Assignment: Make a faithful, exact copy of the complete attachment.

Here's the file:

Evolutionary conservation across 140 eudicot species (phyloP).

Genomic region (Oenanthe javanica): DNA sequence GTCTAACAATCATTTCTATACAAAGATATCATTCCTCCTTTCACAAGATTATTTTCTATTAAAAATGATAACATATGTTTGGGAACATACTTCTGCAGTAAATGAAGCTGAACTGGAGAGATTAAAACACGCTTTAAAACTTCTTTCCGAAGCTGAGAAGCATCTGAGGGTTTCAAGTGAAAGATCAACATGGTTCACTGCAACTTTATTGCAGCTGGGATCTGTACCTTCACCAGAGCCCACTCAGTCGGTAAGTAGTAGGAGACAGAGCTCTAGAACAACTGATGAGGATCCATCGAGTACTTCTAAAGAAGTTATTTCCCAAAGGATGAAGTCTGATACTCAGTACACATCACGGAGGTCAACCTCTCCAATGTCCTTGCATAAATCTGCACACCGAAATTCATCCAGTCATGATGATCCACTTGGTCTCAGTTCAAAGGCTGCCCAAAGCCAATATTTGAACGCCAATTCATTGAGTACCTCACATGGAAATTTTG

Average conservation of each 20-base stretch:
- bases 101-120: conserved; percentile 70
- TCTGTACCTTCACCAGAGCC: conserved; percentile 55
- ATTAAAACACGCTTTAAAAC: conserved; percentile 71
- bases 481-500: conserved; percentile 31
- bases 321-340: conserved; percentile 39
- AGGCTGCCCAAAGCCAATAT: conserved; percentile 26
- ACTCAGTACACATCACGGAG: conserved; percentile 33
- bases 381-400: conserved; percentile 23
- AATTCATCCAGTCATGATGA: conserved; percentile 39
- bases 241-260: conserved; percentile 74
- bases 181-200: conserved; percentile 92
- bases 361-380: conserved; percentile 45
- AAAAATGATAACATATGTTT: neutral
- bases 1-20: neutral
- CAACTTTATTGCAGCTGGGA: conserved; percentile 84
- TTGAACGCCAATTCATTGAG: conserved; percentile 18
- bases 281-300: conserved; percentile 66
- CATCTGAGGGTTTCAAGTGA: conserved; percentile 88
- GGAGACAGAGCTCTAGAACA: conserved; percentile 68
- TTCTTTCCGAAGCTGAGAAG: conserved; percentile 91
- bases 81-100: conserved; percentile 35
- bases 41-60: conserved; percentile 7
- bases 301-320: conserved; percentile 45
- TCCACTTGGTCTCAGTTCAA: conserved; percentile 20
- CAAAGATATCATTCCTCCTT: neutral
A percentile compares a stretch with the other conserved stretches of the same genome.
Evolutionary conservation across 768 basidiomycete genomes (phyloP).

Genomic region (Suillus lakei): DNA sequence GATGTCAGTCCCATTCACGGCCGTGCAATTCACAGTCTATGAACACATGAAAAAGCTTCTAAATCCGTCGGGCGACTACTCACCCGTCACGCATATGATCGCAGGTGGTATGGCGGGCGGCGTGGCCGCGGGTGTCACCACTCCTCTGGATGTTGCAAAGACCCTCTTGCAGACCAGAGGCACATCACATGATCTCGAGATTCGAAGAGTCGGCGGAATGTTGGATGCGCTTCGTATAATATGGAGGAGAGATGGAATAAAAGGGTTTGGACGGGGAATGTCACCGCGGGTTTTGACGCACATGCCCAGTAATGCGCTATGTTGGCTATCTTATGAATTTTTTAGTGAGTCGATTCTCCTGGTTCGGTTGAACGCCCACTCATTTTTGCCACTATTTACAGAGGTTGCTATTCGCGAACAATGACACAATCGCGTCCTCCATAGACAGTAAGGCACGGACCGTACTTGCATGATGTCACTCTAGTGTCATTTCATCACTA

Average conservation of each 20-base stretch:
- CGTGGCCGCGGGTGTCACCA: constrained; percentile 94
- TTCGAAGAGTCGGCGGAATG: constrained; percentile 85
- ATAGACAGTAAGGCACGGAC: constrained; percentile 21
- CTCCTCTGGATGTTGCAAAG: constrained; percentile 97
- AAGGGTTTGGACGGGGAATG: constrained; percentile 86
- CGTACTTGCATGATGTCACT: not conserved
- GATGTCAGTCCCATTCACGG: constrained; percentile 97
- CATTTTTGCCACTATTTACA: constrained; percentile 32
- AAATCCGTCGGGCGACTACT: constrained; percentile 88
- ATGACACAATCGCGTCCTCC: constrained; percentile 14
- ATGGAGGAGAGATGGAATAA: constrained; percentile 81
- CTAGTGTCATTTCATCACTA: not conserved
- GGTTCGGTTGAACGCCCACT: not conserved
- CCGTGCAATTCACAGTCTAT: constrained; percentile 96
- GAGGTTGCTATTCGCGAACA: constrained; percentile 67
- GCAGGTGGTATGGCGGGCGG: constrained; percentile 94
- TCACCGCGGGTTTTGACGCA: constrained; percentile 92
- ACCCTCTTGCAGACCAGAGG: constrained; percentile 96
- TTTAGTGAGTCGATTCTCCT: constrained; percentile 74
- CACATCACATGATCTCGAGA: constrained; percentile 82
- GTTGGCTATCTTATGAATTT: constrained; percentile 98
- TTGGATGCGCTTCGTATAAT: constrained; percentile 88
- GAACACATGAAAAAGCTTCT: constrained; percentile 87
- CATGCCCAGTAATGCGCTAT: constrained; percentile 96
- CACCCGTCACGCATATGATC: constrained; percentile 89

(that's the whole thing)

Evolutionary conservation across 140 eudicot species (phyloP).

Genomic region (Oenanthe javanica): DNA sequence GTCTAACAATCATTTCTATACAAAGATATCATTCCTCCTTTCACAAGATTATTTTCTATTAAAAATGATAACATATGTTTGGGAACATACTTCTGCAGTAAATGAAGCTGAACTGGAGAGATTAAAACACGCTTTAAAACTTCTTTCCGAAGCTGAGAAGCATCTGAGGGTTTCAAGTGAAAGATCAACATGGTTCACTGCAACTTTATTGCAGCTGGGATCTGTACCTTCACCAGAGCCCACTCAGTCGGTAAGTAGTAGGAGACAGAGCTCTAGAACAACTGATGAGGATCCATCGAGTACTTCTAAAGAAGTTATTTCCCAAAGGATGAAGTCTGATACTCAGTACACATCACGGAGGTCAACCTCTCCAATGTCCTTGCATAAATCTGCACACCGAAATTCATCCAGTCATGATGATCCACTTGGTCTCAGTTCAAAGGCTGCCCAAAGCCAATATTTGAACGCCAATTCATTGAGTACCTCACATGGAAATTTTG

Average conservation of each 20-base stretch:
- bases 101-120: conserved; percentile 70
- TCTGTACCTTCACCAGAGCC: conserved; percentile 55
- ATTAAAACACGCTTTAAAAC: conserved; percentile 71
- bases 481-500: conserved; percentile 31
- bases 321-340: conserved; percentile 39
- AGGCTGCCCAAAGCCAATAT: conserved; percentile 26
- ACTCAGTACACATCACGGAG: conserved; percentile 33
- bases 381-400: conserved; percentile 23
- AATTCATCCAGTCATGATGA: conserved; percentile 39
- bases 241-260: conserved; percentile 74
- bases 181-200: conserved; percentile 92
- bases 361-380: conserved; percentile 45
- AAAAATGATAACATATGTTT: neutral
- bases 1-20: neutral
- CAACTTTATTGCAGCTGGGA: conserved; percentile 84
- TTGAACGCCAATTCATTGAG: conserved; percentile 18
- bases 281-300: conserved; percentile 66
- CATCTGAGGGTTTCAAGTGA: conserved; percentile 88
- GGAGACAGAGCTCTAGAACA: conserved; percentile 68
- TTCTTTCCGAAGCTGAGAAG: conserved; percentile 91
- bases 81-100: conserved; percentile 35
- bases 41-60: conserved; percentile 7
- bases 301-320: conserved; percentile 45
- TCCACTTGGTCTCAGTTCAA: conserved; percentile 20
- CAAAGATATCATTCCTCCTT: neutral
A percentile compares a stretch with the other conserved stretches of the same genome.
Evolutionary conservation across 768 basidiomycete genomes (phyloP).

Genomic region (Suillus lakei): DNA sequence GATGTCAGTCCCATTCACGGCCGTGCAATTCACAGTCTATGAACACATGAAAAAGCTTCTAAATCCGTCGGGCGACTACTCACCCGTCACGCATATGATCGCAGGTGGTATGGCGGGCGGCGTGGCCGCGGGTGTCACCACTCCTCTGGATGTTGCAAAGACCCTCTTGCAGACCAGAGGCACATCACATGATCTCGAGATTCGAAGAGTCGGCGGAATGTTGGATGCGCTTCGTATAATATGGAGGAGAGATGGAATAAAAGGGTTTGGACGGGGAATGTCACCGCGGGTTTTGACGCACATGCCCAGTAATGCGCTATGTTGGCTATCTTATGAATTTTTTAGTGAGTCGATTCTCCTGGTTCGGTTGAACGCCCACTCATTTTTGCCACTATTTACAGAGGTTGCTATTCGCGAACAATGACACAATCGCGTCCTCCATAGACAGTAAGGCACGGACCGTACTTGCATGATGTCACTCTAGTGTCATTTCATCACTA

Average conservation of each 20-base stretch:
- CGTGGCCGCGGGTGTCACCA: constrained; percentile 94
- TTCGAAGAGTCGGCGGAATG: constrained; percentile 85
- ATAGACAGTAAGGCACGGAC: constrained; percentile 21
- CTCCTCTGGATGTTGCAAAG: constrained; percentile 97
- AAGGGTTTGGACGGGGAATG: constrained; percentile 86
- CGTACTTGCATGATGTCACT: not conserved
- GATGTCAGTCCCATTCACGG: constrained; percentile 97
- CATTTTTGCCACTATTTACA: constrained; percentile 32
- AAATCCGTCGGGCGACTACT: constrained; percentile 88
- ATGACACAATCGCGTCCTCC: constrained; percentile 14
- ATGGAGGAGAGATGGAATAA: constrained; percentile 81
- CTAGTGTCATTTCATCACTA: not conserved
- GGTTCGGTTGAACGCCCACT: not conserved
- CCGTGCAATTCACAGTCTAT: constrained; percentile 96
- GAGGTTGCTATTCGCGAACA: constrained; percentile 67
- GCAGGTGGTATGGCGGGCGG: constrained; percentile 94
- TCACCGCGGGTTTTGACGCA: constrained; percentile 92
- ACCCTCTTGCAGACCAGAGG: constrained; percentile 96
- TTTAGTGAGTCGATTCTCCT: constrained; percentile 74
- CACATCACATGATCTCGAGA: constrained; percentile 82
- GTTGGCTATCTTATGAATTT: constrained; percentile 98
- TTGGATGCGCTTCGTATAAT: constrained; percentile 88
- GAACACATGAAAAAGCTTCT: constrained; percentile 87
- CATGCCCAGTAATGCGCTAT: constrained; percentile 96
- CACCCGTCACGCATATGATC: constrained; percentile 89